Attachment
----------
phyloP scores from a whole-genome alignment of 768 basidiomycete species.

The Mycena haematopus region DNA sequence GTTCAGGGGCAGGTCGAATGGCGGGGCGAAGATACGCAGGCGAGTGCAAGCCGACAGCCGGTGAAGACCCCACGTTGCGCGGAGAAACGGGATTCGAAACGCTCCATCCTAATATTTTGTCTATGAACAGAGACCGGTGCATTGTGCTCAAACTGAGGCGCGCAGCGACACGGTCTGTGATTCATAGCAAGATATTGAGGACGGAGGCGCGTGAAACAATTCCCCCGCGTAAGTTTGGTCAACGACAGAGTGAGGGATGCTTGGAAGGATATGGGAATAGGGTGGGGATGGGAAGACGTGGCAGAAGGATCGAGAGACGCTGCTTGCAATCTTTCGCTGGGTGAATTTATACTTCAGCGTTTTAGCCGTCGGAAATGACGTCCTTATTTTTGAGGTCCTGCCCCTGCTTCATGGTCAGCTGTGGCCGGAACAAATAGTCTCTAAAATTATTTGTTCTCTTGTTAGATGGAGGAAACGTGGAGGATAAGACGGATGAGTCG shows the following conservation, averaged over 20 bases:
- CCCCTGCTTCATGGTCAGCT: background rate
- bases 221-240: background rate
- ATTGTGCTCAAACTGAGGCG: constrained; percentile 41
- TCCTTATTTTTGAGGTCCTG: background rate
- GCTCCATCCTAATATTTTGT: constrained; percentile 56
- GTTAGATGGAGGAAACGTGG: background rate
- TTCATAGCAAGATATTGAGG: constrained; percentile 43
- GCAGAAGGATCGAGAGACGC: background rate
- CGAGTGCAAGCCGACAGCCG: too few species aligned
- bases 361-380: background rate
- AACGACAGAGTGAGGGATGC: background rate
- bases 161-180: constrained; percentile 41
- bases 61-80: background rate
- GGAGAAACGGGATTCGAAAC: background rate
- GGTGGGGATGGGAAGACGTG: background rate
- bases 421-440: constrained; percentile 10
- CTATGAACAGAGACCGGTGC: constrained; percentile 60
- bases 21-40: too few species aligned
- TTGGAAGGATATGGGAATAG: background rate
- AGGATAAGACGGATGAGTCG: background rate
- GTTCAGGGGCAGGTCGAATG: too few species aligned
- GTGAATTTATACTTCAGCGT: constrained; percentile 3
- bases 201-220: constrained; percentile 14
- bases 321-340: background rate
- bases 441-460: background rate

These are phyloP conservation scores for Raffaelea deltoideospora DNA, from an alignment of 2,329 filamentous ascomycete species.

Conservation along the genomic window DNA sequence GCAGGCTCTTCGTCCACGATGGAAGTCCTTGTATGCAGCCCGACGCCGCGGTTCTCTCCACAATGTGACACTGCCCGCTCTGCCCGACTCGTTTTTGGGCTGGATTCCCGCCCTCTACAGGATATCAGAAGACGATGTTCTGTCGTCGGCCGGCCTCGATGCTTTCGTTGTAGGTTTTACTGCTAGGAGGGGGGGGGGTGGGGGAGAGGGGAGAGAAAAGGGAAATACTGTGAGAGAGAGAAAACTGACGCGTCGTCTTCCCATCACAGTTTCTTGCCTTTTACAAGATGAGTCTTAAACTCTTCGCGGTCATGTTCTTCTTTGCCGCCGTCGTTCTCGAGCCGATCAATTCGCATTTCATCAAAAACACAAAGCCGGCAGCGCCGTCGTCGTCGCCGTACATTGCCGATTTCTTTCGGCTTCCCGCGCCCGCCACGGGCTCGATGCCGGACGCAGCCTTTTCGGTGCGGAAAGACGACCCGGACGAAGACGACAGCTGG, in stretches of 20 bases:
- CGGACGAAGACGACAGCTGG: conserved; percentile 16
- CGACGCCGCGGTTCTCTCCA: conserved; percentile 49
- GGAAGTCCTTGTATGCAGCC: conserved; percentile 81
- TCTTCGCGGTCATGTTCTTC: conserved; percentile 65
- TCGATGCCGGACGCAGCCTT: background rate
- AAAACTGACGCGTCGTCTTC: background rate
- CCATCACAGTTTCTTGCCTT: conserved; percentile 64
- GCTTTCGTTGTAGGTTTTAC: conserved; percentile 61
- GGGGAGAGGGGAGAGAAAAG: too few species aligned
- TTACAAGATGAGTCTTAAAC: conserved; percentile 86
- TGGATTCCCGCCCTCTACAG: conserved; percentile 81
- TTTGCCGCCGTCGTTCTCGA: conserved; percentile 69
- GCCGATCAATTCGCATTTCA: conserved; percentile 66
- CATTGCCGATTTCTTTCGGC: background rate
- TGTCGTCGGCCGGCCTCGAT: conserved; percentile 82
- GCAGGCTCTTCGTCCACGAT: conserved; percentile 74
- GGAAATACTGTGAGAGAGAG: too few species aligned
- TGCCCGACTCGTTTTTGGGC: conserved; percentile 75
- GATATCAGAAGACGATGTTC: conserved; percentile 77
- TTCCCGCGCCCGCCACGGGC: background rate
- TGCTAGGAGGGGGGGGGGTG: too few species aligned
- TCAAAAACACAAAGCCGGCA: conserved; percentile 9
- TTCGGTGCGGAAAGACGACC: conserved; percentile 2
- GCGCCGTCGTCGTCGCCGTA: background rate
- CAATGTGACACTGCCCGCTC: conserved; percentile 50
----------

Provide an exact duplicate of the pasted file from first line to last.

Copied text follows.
phyloP scores from a whole-genome alignment of 768 basidiomycete species.

The Mycena haematopus region DNA sequence GTTCAGGGGCAGGTCGAATGGCGGGGCGAAGATACGCAGGCGAGTGCAAGCCGACAGCCGGTGAAGACCCCACGTTGCGCGGAGAAACGGGATTCGAAACGCTCCATCCTAATATTTTGTCTATGAACAGAGACCGGTGCATTGTGCTCAAACTGAGGCGCGCAGCGACACGGTCTGTGATTCATAGCAAGATATTGAGGACGGAGGCGCGTGAAACAATTCCCCCGCGTAAGTTTGGTCAACGACAGAGTGAGGGATGCTTGGAAGGATATGGGAATAGGGTGGGGATGGGAAGACGTGGCAGAAGGATCGAGAGACGCTGCTTGCAATCTTTCGCTGGGTGAATTTATACTTCAGCGTTTTAGCCGTCGGAAATGACGTCCTTATTTTTGAGGTCCTGCCCCTGCTTCATGGTCAGCTGTGGCCGGAACAAATAGTCTCTAAAATTATTTGTTCTCTTGTTAGATGGAGGAAACGTGGAGGATAAGACGGATGAGTCG shows the following conservation, averaged over 20 bases:
- CCCCTGCTTCATGGTCAGCT: background rate
- bases 221-240: background rate
- ATTGTGCTCAAACTGAGGCG: constrained; percentile 41
- TCCTTATTTTTGAGGTCCTG: background rate
- GCTCCATCCTAATATTTTGT: constrained; percentile 56
- GTTAGATGGAGGAAACGTGG: background rate
- TTCATAGCAAGATATTGAGG: constrained; percentile 43
- GCAGAAGGATCGAGAGACGC: background rate
- CGAGTGCAAGCCGACAGCCG: too few species aligned
- bases 361-380: background rate
- AACGACAGAGTGAGGGATGC: background rate
- bases 161-180: constrained; percentile 41
- bases 61-80: background rate
- GGAGAAACGGGATTCGAAAC: background rate
- GGTGGGGATGGGAAGACGTG: background rate
- bases 421-440: constrained; percentile 10
- CTATGAACAGAGACCGGTGC: constrained; percentile 60
- bases 21-40: too few species aligned
- TTGGAAGGATATGGGAATAG: background rate
- AGGATAAGACGGATGAGTCG: background rate
- GTTCAGGGGCAGGTCGAATG: too few species aligned
- GTGAATTTATACTTCAGCGT: constrained; percentile 3
- bases 201-220: constrained; percentile 14
- bases 321-340: background rate
- bases 441-460: background rate

These are phyloP conservation scores for Raffaelea deltoideospora DNA, from an alignment of 2,329 filamentous ascomycete species.

Conservation along the genomic window DNA sequence GCAGGCTCTTCGTCCACGATGGAAGTCCTTGTATGCAGCCCGACGCCGCGGTTCTCTCCACAATGTGACACTGCCCGCTCTGCCCGACTCGTTTTTGGGCTGGATTCCCGCCCTCTACAGGATATCAGAAGACGATGTTCTGTCGTCGGCCGGCCTCGATGCTTTCGTTGTAGGTTTTACTGCTAGGAGGGGGGGGGGTGGGGGAGAGGGGAGAGAAAAGGGAAATACTGTGAGAGAGAGAAAACTGACGCGTCGTCTTCCCATCACAGTTTCTTGCCTTTTACAAGATGAGTCTTAAACTCTTCGCGGTCATGTTCTTCTTTGCCGCCGTCGTTCTCGAGCCGATCAATTCGCATTTCATCAAAAACACAAAGCCGGCAGCGCCGTCGTCGTCGCCGTACATTGCCGATTTCTTTCGGCTTCCCGCGCCCGCCACGGGCTCGATGCCGGACGCAGCCTTTTCGGTGCGGAAAGACGACCCGGACGAAGACGACAGCTGG, in stretches of 20 bases:
- CGGACGAAGACGACAGCTGG: conserved; percentile 16
- CGACGCCGCGGTTCTCTCCA: conserved; percentile 49
- GGAAGTCCTTGTATGCAGCC: conserved; percentile 81
- TCTTCGCGGTCATGTTCTTC: conserved; percentile 65
- TCGATGCCGGACGCAGCCTT: background rate
- AAAACTGACGCGTCGTCTTC: background rate
- CCATCACAGTTTCTTGCCTT: conserved; percentile 64
- GCTTTCGTTGTAGGTTTTAC: conserved; percentile 61
- GGGGAGAGGGGAGAGAAAAG: too few species aligned
- TTACAAGATGAGTCTTAAAC: conserved; percentile 86
- TGGATTCCCGCCCTCTACAG: conserved; percentile 81
- TTTGCCGCCGTCGTTCTCGA: conserved; percentile 69
- GCCGATCAATTCGCATTTCA: conserved; percentile 66
- CATTGCCGATTTCTTTCGGC: background rate
- TGTCGTCGGCCGGCCTCGAT: conserved; percentile 82
- GCAGGCTCTTCGTCCACGAT: conserved; percentile 74
- GGAAATACTGTGAGAGAGAG: too few species aligned
- TGCCCGACTCGTTTTTGGGC: conserved; percentile 75
- GATATCAGAAGACGATGTTC: conserved; percentile 77
- TTCCCGCGCCCGCCACGGGC: background rate
- TGCTAGGAGGGGGGGGGGTG: too few species aligned
- TCAAAAACACAAAGCCGGCA: conserved; percentile 9
- TTCGGTGCGGAAAGACGACC: conserved; percentile 2
- GCGCCGTCGTCGTCGCCGTA: background rate
- CAATGTGACACTGCCCGCTC: conserved; percentile 50